7 March 2013
The Importance of Friendship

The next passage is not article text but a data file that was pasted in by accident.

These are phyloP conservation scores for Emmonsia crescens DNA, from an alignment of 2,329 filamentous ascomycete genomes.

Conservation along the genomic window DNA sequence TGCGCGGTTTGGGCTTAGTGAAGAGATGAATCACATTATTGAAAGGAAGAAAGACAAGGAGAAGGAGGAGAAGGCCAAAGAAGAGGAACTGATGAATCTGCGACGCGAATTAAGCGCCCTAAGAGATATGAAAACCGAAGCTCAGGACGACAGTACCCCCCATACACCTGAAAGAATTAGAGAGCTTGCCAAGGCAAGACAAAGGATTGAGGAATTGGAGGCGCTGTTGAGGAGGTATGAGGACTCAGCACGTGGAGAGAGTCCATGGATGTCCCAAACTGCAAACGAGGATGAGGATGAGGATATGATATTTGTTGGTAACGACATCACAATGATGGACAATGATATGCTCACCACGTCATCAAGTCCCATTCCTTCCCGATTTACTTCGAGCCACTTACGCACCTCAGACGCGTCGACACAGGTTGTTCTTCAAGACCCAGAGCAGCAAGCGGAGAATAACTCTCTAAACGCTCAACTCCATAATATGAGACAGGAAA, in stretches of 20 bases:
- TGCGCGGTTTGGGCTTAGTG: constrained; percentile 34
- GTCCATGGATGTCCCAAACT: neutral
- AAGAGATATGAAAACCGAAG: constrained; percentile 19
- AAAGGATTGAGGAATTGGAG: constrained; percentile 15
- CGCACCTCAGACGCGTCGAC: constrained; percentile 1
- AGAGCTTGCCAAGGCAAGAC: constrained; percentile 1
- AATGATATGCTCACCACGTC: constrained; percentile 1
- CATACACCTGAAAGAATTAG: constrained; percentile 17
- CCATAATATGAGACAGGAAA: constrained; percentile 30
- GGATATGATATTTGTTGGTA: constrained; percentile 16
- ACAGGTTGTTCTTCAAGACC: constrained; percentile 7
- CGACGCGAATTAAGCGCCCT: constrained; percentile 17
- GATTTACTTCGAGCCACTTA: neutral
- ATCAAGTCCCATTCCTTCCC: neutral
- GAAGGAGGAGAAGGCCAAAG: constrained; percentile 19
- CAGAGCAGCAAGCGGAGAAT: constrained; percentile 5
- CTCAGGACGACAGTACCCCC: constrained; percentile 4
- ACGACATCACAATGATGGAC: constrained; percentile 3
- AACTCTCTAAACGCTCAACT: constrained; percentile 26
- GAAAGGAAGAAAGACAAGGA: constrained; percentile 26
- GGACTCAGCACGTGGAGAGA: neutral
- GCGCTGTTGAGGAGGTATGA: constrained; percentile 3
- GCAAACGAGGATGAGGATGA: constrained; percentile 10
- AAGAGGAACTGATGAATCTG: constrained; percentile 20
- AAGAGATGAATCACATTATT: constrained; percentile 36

In Frankenstein by Marry Shelley, Victor Frankenstein is a young scientist who becomes intrigued by science so intensely that he attempts to achieve the impossible and create life. After months of research and strategic practice Frankenstein accomplishes his goal and creates something that resembles a human man, however it is not quite right. Frankenstein is terrified of his creation and attempts to reject the creature; this results in a multitude of issues for not only Frankenstein, but also all of those that are close to him. Many situations that Frankenstein finds himself in could have been prevented if he would have allowed himself to accept the help of his friends. Shelly uses revenge, pride and secrecy to illustrate the importance of friendship in Frankenstein. The main conflict in this novel is the revenge the creature intends to inflict on Frankenstein for his inability to befriend and accept him. Frankenstein created the creature and then rejected his creation forcing the creature to learn how to survive and function on his own in the world. Due to the creatures horrific physique no human will befriend him, this lack of friendship causes him to go into a fit of rage and despise Victor, his maker, for abandoning him. The creature scorns all mankind because of Victors refusal to love him, when he and Victor encounter one another the creature says, “ How can I move thee? Will no entreaties cause thee to turn a favorable eye upon thy creature, who implores thy goodness and compassion? Believe me, Frankenstein: I was benevolent; my soul glowed with love and humanity; but am I not alone, miserable alone? You, my creator, abhor me; what hope can I gather from your fellow-creatures, who owe me nothing?”.(Shelley103). The Creature is begging Frankenstein for his compassion, all he desires is for his creator to accept him and give him company. The Creature goes on to explain that because...
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